“Stop judging by the outward appearance, but judge with righteous judgment.”—JOHN 7:24.
1. What did Isaiah prophesy about Jesus, and why is this encouraging?
ISAIAH’S prophecy about Jesus Christ encourages us and gives us hope. Isaiah foretold that Jesus would “not judge by what appears to his eyes, nor reprove simply according to what his ears hear” and that he would “judge the lowly with fairness.” (Isaiah 11:3, 4) Why is this encouraging? Because we live in a world that is full of prejudice, and people judge one another by what they can see. We really need the perfect Judge, Jesus, who will never judge us by our outward appearance!
2. What did Jesus command us to do, and what will we discuss in this article?
2 Every day, we form opinions about others. But we are not perfect like Jesus, so our opinions also are not perfect. We are easily influenced by what we see. Yet, Jesus commanded: “Stop judging by the outward appearance, but judge with righteous judgment.” (John 7:24) So Jesus wants us to be like him and not judge others by their appearance. In this article, we will discuss three things that can influence our opinions: a person’s race or nationality, how much money he has, and how old he is. In each case, we will learn how we can obey Jesus and not judge others by their appearance.
DO NOT JUDGE BY RACE OR NATIONALITY
3, 4. (a) Why did Peter change his view of Gentiles? (See opening picture.) (b) What new truth did Jehovah teach Peter?
3 Imagine how the apostle Peter felt when he was asked to go to Caesarea, to the home of a Gentile named Cornelius! (Acts 10:17-29) Peter had grown up believing that Gentiles were unclean. But some things had recently happened that made him think differently. For example, he had received a vision from God. (Acts 10:9-16) In the vision, Peter saw what looked like a sheet coming down from heaven, filled with animals that were considered unclean. Then a voice told him: “Get up, Peter, slaughter and eat!” Peter firmly refused. Then the voice said: “Stop calling defiled the things God has cleansed.” After the vision, Peter did not understand what the voice was trying to tell him. Just then, messengers from Cornelius arrived. The holy spirit directed Peter to go to Cornelius’ home, so he went with the messengers.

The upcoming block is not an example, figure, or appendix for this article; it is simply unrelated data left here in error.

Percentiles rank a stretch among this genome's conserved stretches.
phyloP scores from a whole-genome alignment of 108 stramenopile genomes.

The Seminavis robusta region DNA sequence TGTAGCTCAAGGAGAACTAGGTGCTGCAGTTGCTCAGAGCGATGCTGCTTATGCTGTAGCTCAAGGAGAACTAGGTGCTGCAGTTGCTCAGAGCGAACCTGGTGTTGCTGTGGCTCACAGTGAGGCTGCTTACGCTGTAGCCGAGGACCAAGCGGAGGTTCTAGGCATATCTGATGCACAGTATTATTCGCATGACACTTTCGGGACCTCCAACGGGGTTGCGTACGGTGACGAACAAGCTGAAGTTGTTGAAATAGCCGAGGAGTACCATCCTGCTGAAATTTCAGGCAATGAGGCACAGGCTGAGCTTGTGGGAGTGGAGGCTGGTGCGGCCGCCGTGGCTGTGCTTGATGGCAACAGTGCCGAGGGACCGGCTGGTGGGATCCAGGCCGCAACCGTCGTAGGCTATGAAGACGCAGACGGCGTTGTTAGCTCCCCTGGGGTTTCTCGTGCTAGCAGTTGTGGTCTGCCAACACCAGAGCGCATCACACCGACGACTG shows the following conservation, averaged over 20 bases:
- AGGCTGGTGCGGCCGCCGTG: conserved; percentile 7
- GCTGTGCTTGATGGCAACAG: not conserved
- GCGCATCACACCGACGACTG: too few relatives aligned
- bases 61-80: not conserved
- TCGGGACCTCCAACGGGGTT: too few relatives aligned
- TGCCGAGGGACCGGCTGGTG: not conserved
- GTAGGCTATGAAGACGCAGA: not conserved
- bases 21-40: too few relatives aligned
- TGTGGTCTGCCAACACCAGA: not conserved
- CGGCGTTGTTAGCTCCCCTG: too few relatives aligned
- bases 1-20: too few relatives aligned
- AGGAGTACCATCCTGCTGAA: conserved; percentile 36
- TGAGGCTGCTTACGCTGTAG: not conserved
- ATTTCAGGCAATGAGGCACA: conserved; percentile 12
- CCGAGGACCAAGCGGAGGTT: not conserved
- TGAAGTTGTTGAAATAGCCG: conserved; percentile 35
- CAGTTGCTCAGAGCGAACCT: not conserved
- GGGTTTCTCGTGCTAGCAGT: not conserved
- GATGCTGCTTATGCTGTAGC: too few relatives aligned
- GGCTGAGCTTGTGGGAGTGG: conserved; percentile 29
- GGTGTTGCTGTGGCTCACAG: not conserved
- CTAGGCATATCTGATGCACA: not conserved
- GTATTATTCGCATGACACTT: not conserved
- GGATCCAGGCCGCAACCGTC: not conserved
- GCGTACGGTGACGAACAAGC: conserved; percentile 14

4 If Peter had judged “by the outward appearance,” he would never have gone to Cornelius’ home. Jews never went to the homes of Gentiles. So why did Peter go? Even though he was prejudiced against Gentiles, the vision he had seen and the direction of the holy spirit changed the way he thought. After Peter listened to Cornelius, he said: “Now I truly understand that God is not partial, but in every nation the man who fears him and does what is right is acceptable to him.” (Acts 10:34, 35) This new understanding was exciting for Peter, and it would affect all Christians. How?
Might we still have some feelings of prejudice, even though we think we are impartial?
5. (a) What does Jehovah want all Christians to understand? (b) Even though we know the truth, what feelings may we still have?
5 Jehovah used Peter to help all Christians to understand that He is not partial. To Jehovah, our race, nationality, tribe, or language does not matter. As long as we fear God and do what is right, we are acceptable to him. (Galatians 3:26-28; Revelation 7:9, 10) You probably already know this. But what if you grew up in a country or a family where prejudice was common? Even though you may think that you are impartial, is it possible that you may still have some feelings of prejudice? Even after Peter helped others to see that God is not partial, he still showed prejudice. (Galatians 2:11-14) So how can we obey Jesus and stop judging others by their appearance?
6. (a) What can help us to get rid of prejudice? (b) What did one responsible brother’s report reveal about him?
6 To find out whether we have any feelings of prejudice, we need to examine ourselves. We need to compare our attitude with what we learn in God’s Word. (Psalm 119:105) We could also ask a friend whether he has noticed any prejudice in us that we cannot see in ourselves. (Galatians 2:11, 14) We may be so used to these feelings that we do not even realize we are prejudiced! This is what happened to one responsible brother. He wrote a report about a hardworking couple who were in full-time service. The husband was from an ethnic group that many people viewed as inferior. The responsible brother wrote many good things about the husband but added: “Although he is of [this nationality], his manners and way of life help others to understand that being [from this ethnicity] does not necessarily mean having a dirty, inferior lifestyle, typical of many from [this] descent.” What is the lesson for us? No matter how much responsibility we have in Jehovah’s organization, we must examine ourselves and accept help so that we may identify any remaining feelings of prejudice. What else can we do?
7. How can we show that “we have opened wide our heart”?
7 If “we have opened wide our heart,” we will replace prejudice with love. (2 Corinthians 6:11-13) Do you prefer to spend time only with people of your own race, nationality, tribe, or language? If so, try to spend time with others as well. You could invite brothers and sisters from different backgrounds to work with you in the ministry. Or you could invite them to your home for a meal or a gathering. (Acts 16:14, 15) In time, your heart will be so full of love that there will be no room for prejudice. Now let us discuss another way that we might judge “by the outward appearance.”
DO NOT JUDGE BY WEALTH OR POVERTY
8. What can we learn from Leviticus 19:15 about how wealth or poverty could affect our view of others?
8 Our view of others could be affected by how rich or how poor they are. Leviticus 19:15 says: “You must not show partiality to the poor or show preference to the rich. With justice you should judge your fellow man.” How could someone’s wealth or poverty affect the way we view him?
9. What sad truth did Solomon record, and what does it teach us?